So, I really wasn’t worried about Vopak’s performance. And as I didn’t expect the oil terminal market situation to improve before 2019, the results of the first quarter of 2018 didn’t surprise me either. The revenue decreased by 7%, but the EBITDA decreased by just 6% to 190M EUR. According to Vopak, the entire difference compared to Q1 last year was explained by the fluctuations on the FX market. Using the same exchange rates as last year, the EBITDA result would have been ‘comparable’ (despite a lower occupancy rate of just 87%).
I thought the market didn’t appreciate Vopak’s investments in growth
And Vopak makes my life a bit easier, as it provides the maintenance capex on its assets, independent from its growth capex. Vopak spent 239M EUR on sustaining capex (and investments in intangible assets), which means its sustaining free cash flow is approximately 254M EUR, or roughly 2 EUR per share. And that was enticing enough for me to initiate a long position when the market clearly didn’t understand what was going on.
Source: annual report
At a share price of 33-34 EUR, the sustaining free cash flow yield was approximately 6%. That’s pretty good for an infrastructure play, but I was looking further ahead to the future. Not only were Vopak’s cash flows sufficient to cover the maintenance capex and the dividend, the company continues to invest in new expansion programs. Last year, in excess of 100M EUR was spent on growth, and I expect that amount to be at least the same this year.
Vopak is currently building an additional 3.1 million cbm of storage, on top of the 35.9M cbm it already operates. This indicates a capacity increase of 8.6%, and if I would apply that on the adjusted operating cash flow result of FY 2017 (493M EUR), we would end up with an increase of the operating cash flow to 535M EUR.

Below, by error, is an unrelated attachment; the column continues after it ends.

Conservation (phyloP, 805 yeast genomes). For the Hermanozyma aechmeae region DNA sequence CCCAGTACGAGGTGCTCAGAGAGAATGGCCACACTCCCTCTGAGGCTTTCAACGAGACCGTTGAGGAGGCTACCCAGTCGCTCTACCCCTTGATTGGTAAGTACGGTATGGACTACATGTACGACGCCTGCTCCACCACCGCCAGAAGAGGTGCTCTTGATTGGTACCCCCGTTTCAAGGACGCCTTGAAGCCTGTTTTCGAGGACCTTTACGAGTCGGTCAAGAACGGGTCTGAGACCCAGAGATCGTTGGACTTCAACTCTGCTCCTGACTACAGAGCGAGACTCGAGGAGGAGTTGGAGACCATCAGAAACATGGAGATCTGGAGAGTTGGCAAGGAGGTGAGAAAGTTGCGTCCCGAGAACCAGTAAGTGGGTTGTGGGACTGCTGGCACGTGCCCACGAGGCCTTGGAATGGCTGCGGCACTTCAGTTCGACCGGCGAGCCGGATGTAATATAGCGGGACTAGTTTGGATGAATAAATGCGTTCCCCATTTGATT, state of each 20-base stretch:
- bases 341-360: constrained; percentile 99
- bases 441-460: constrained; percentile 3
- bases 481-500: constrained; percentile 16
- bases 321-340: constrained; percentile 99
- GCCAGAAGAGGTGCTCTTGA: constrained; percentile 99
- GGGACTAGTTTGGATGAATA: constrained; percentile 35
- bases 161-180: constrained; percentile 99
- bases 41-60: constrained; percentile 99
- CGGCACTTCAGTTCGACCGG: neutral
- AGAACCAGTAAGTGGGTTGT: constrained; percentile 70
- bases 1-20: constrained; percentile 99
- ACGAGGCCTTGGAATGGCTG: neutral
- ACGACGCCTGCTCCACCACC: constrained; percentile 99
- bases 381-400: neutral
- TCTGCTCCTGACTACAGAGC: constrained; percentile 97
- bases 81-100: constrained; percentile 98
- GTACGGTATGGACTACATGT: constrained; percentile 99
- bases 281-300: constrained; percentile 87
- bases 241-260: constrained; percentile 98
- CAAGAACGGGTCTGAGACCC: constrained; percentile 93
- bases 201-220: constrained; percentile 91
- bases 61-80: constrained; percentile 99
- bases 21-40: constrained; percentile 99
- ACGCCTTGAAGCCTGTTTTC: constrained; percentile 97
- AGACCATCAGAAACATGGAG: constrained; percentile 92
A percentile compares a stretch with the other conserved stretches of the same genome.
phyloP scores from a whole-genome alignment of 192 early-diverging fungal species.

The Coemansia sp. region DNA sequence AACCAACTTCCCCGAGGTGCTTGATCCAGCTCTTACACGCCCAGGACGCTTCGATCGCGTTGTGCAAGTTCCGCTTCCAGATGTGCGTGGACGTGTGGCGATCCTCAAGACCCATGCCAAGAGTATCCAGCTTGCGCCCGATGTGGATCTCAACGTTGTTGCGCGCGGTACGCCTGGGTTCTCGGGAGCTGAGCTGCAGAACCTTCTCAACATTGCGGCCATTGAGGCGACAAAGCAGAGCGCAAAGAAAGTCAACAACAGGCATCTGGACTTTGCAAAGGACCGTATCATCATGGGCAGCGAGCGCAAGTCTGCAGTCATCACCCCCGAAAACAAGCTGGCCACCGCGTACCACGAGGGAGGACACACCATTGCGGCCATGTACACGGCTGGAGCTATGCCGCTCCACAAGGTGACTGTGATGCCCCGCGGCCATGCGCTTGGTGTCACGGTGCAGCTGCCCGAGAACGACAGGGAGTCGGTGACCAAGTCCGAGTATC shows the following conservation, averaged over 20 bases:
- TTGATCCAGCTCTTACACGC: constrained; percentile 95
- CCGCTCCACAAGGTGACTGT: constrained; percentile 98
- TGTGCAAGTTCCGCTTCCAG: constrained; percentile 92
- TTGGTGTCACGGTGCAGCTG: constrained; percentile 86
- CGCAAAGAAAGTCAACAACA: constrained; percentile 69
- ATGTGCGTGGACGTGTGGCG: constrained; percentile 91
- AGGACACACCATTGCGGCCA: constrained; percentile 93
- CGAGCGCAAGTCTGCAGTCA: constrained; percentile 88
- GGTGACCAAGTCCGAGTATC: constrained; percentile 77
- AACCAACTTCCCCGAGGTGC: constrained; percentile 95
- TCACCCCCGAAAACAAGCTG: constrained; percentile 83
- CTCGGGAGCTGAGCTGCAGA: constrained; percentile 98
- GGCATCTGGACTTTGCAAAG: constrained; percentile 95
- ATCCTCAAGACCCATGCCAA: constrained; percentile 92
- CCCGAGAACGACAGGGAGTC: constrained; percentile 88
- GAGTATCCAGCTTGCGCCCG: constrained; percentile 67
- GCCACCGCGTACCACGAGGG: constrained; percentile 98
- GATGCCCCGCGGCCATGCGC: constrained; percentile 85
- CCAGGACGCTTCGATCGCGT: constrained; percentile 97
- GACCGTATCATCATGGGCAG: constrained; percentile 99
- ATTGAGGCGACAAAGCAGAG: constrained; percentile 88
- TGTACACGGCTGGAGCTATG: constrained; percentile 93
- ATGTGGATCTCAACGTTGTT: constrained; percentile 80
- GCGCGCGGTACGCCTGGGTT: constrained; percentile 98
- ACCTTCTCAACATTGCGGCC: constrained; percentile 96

Source: company presentation
If you’d deduct a similar amount of capex spent on maintenance and intangible assets, the adjusted free cash flow of Vopak would increase to almost 300M EUR, or 2.35 EUR per share. That would have indicated a forward free cash flow yield of approximately 7%. Again, pretty cheap for an infrastructure play.
I strongly believed the market was short-sighted and overreacted. Considering Vopak’s EBITDA margin usually is around (or in excess of) 50%, I thought investing in new facilities was a smart thing to do as this would eventually allow Vopak to increase its EBITDA and operating cash flows again.
Fortunately the market started to realize that as well, and the share price increased by 21% since I made that call in November. However, I sold my position in Vopak again, as the risk/reward ratio has now changed. The ‘easy money’ (as far as that term actually exists) has been made now, and at a forward free cash flow yield of just below 6%, Vopak no longer is the opportunity it once was.
That being said, I hope the market misinterprets Vopak’s upcoming financial results later this year again, as I really wouldn’t mind getting back in in the mid-30’s again.
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I wrote this article myself, and it expresses my own opinions. I am not receiving compensation for it (other than from Seeking Alpha). I have no business relationship with any company whose stock is mentioned in this article.